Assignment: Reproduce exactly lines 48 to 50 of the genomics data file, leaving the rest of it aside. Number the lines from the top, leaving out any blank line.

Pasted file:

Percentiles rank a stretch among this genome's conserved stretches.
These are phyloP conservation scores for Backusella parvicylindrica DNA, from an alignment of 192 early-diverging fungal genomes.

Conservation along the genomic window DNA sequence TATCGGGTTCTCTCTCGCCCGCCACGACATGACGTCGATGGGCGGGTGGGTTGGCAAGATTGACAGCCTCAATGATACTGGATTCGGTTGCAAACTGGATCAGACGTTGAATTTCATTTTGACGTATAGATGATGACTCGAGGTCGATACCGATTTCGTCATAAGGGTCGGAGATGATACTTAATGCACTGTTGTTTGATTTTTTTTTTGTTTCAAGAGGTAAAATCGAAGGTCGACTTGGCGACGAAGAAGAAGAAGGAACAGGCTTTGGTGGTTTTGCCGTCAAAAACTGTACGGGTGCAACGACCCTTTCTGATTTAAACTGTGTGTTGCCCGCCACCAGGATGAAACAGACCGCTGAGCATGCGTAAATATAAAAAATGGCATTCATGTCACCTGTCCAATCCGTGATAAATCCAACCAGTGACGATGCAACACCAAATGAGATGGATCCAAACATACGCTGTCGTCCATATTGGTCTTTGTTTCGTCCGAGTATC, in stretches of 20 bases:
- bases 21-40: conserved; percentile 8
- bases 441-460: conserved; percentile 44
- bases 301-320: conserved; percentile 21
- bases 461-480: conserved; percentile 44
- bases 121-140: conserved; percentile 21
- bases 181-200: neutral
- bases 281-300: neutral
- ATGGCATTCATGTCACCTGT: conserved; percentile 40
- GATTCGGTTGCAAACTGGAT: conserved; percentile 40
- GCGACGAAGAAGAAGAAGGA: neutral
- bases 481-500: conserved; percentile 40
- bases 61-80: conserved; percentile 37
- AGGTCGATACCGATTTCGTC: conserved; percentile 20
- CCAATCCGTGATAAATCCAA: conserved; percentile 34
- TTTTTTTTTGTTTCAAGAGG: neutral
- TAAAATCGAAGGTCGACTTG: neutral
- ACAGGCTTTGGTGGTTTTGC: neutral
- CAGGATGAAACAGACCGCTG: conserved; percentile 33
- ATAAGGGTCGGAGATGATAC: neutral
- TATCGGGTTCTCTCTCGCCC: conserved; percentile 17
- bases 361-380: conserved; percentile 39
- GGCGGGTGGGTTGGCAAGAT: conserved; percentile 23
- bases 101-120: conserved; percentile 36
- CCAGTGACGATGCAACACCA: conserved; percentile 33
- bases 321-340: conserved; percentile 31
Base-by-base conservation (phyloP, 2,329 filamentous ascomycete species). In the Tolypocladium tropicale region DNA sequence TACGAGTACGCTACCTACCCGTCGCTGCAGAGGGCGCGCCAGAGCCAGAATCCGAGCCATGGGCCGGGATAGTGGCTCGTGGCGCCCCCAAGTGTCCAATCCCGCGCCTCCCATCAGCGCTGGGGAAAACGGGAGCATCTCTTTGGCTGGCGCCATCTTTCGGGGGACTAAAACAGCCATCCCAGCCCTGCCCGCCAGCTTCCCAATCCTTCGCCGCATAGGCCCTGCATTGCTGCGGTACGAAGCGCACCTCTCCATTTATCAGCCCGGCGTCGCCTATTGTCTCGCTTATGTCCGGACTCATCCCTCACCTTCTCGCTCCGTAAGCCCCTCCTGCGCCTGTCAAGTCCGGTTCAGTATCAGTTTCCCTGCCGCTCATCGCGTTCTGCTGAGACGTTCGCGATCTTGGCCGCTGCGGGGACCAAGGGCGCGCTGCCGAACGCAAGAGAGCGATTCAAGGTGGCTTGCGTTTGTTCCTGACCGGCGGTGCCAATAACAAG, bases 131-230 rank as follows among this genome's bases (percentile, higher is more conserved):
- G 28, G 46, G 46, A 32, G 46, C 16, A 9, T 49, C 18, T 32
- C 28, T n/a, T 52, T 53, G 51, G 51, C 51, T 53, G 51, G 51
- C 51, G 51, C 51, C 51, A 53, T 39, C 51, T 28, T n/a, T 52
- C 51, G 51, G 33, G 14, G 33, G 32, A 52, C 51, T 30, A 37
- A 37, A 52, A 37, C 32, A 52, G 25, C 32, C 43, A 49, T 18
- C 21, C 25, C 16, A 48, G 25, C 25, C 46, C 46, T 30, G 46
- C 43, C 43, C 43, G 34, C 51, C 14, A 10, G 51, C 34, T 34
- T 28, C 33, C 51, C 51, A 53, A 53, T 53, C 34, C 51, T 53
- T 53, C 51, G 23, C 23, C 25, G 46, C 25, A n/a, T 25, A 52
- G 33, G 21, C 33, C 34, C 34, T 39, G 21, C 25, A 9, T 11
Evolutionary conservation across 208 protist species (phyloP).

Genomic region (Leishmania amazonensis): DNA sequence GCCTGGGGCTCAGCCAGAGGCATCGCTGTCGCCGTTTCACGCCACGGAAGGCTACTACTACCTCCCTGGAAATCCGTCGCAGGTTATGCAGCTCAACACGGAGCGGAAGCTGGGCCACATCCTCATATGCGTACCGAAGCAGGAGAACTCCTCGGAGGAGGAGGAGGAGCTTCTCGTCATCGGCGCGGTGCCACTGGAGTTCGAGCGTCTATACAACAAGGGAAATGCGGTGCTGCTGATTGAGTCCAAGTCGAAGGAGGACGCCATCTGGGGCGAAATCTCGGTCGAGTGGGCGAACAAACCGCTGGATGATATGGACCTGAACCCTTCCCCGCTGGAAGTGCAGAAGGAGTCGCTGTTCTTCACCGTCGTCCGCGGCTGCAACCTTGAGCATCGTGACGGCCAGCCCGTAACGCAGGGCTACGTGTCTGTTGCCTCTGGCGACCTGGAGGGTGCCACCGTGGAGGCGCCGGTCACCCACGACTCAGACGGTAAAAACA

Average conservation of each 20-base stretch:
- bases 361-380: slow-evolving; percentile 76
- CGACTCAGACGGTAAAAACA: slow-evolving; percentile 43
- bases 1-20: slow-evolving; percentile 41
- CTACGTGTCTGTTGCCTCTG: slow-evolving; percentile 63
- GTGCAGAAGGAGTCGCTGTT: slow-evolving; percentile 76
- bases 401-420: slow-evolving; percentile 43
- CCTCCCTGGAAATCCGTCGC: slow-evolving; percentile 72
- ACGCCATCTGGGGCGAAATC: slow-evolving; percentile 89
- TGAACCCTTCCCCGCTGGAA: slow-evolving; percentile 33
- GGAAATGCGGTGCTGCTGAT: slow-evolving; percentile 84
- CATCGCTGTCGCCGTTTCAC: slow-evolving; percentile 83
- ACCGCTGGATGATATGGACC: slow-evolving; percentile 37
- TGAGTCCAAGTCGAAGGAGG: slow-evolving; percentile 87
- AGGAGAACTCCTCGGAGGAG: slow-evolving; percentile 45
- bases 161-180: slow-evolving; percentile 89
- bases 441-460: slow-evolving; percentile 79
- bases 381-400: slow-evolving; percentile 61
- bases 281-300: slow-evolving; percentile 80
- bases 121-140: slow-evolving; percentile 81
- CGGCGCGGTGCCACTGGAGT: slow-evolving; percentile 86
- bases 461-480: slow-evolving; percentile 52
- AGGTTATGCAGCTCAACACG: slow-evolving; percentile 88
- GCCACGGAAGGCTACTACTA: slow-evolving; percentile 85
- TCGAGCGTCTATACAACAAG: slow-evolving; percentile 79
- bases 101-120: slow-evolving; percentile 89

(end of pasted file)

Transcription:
- bases 401-420: slow-evolving; percentile 43
- CCTCCCTGGAAATCCGTCGC: slow-evolving; percentile 72
- ACGCCATCTGGGGCGAAATC: slow-evolving; percentile 89